ECB rejects report about bond-buying revival
THE European Central Bank (ECB) yesterday brushed aside a report in Germany’s Der Spiegel magazine that it was considering setting yield thresholds for any moves to buy the bonds of struggling euro sovereign debtors.
The ECB said it was misleading to report on decisions that had not yet been taken.
Traders said the Der Spiegel report had earlier boosted the euro by lending weight to the view that the ECB would revive its controversial bond-buying programme.
The euro later fell, and was also weighed down by Germany’s powerful central bank reasserting its concern about ECB bond-buying, which it said posed "considerable risks to stability".
The Bundesbank said it was fiercely opposed to any plan of ECB president Mario Draghi to restart the bond-buying programme, on the grounds it amounted to monetary financing of governments, contravening European law. The bank said in its monthly report, released yesterday, that the volume of bond buying "could be unlimited, and should in any case be sufficient".
The euro’s fall was expected to be limited, with the chances of the ECB taking action once the European holiday season ends leaving investors wary of selling the euro aggressively, analysts said.
The euro fell 0.3% to hit a session low of $1.2296, though it stayed within the $1.2240-$1.2450 range it has hugged in the past two weeks. It held above chart support at its 21-day moving average of $1.2285.
"The Der Spiegel report talking about a possible cap in peripheral bond yields gave the euro a slightly positive tone in early trade, but the negative comments since have taken the gloss off and we have seen it drift lower," said Richard Wiltshire, the chief foreign exchange broker at ETX Capital.
Market players have been wary about German opposition to ECB bond-buying. But last week, German Chancellor Angela Merkel offered a robust defence of Mr Draghi, who has been widely criticised in Germany for promising to do "whatever it takes to preserve the euro" and signalling his readiness to resume the controversial bond-buying programme.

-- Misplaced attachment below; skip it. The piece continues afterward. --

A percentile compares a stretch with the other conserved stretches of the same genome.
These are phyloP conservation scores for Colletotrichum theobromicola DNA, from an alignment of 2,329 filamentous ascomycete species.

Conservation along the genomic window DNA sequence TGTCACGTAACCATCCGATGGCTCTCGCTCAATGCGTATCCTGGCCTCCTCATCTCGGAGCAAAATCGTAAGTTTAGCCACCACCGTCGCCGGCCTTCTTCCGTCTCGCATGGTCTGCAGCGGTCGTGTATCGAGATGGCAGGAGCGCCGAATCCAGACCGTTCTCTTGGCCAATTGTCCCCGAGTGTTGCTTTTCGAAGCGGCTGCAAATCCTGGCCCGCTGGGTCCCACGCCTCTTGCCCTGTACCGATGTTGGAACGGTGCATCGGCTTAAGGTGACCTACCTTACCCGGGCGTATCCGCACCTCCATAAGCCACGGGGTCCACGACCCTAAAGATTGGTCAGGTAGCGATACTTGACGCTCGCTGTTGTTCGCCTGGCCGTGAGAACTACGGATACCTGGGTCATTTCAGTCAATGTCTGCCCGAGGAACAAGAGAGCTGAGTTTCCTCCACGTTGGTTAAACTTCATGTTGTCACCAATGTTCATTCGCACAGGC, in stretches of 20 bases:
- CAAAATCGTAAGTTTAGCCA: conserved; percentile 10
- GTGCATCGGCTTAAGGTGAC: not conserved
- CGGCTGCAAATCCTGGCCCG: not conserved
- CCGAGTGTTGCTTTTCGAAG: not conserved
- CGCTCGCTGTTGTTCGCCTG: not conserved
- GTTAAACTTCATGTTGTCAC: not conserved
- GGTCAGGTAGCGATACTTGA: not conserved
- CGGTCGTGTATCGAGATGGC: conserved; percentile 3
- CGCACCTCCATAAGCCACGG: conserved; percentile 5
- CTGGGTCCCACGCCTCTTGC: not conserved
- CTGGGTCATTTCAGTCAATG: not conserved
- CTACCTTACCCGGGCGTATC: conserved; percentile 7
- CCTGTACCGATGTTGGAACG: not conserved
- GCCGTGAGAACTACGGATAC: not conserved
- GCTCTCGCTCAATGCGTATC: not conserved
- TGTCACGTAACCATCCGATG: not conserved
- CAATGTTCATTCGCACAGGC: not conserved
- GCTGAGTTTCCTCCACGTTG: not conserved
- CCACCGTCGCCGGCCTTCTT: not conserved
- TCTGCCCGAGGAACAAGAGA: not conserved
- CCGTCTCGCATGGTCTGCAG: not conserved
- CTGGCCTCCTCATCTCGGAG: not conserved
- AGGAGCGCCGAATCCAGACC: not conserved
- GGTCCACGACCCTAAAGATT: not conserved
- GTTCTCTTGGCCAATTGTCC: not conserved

Against the yen, the euro fell 0.3% to a session low of ¥97.79. But it stayed not far from a six-week high of ¥98.43 hit on Friday as the prospect of ECB action kept investors positive and weighed on the safe-haven Japanese currency.
Morgan Stanley analysts recommended buying the euro against the yen on expectations Ms Merkel will "maintain support for the Draghi plan" and that "positive rhetoric will likely continue", adding that investors remain short of the euro against the yen. "We expect policy events in Europe to continue to provide the euro with broad support in the near term, despite the prospect of continued weak growth indicators," they said in a note to clients.
The provisional estimates to eurozone purchasing managers’ surveys are due for release on Thursday while traders awaited possible hints on a eurozone crisis solution later this week.
French President Francois Hollande and Ms Merkel will meet on Thursday, a day before Greek Prime Minister Antonis Samaras arrives in Berlin.
The dollar was steady at ¥79.49, having hit a five-week high of ¥79.66 in early Asian trade. Improvements in US economic data have lifted US government bond yields. The 10-year US Treasury yield rose to 1.81% yesterday, bringing the yield advantage over Japanese government bonds close to one percentage point, the most in more than three months.
"The steepening of the US yield curve no doubt has led to a rise in dollar-yen," said Adam Myers, currency strategist at Credit Agricole.
"The yen will continue to stay under pressure as investors are more willing to take on risk on expectations that something positive will emerge from the eurozone in the near term. Any disappointment will see the yen being bought again."
Movements in the dollar versus the yen tend to have a strong correlation with the spread between US and Japanese yields.
Analysts say if US Federal Reserve minutes later this week show there has been an active discussion to provide additional monetary stimulus, this could put the dollar back under pressure and generate a rally in risky assets.
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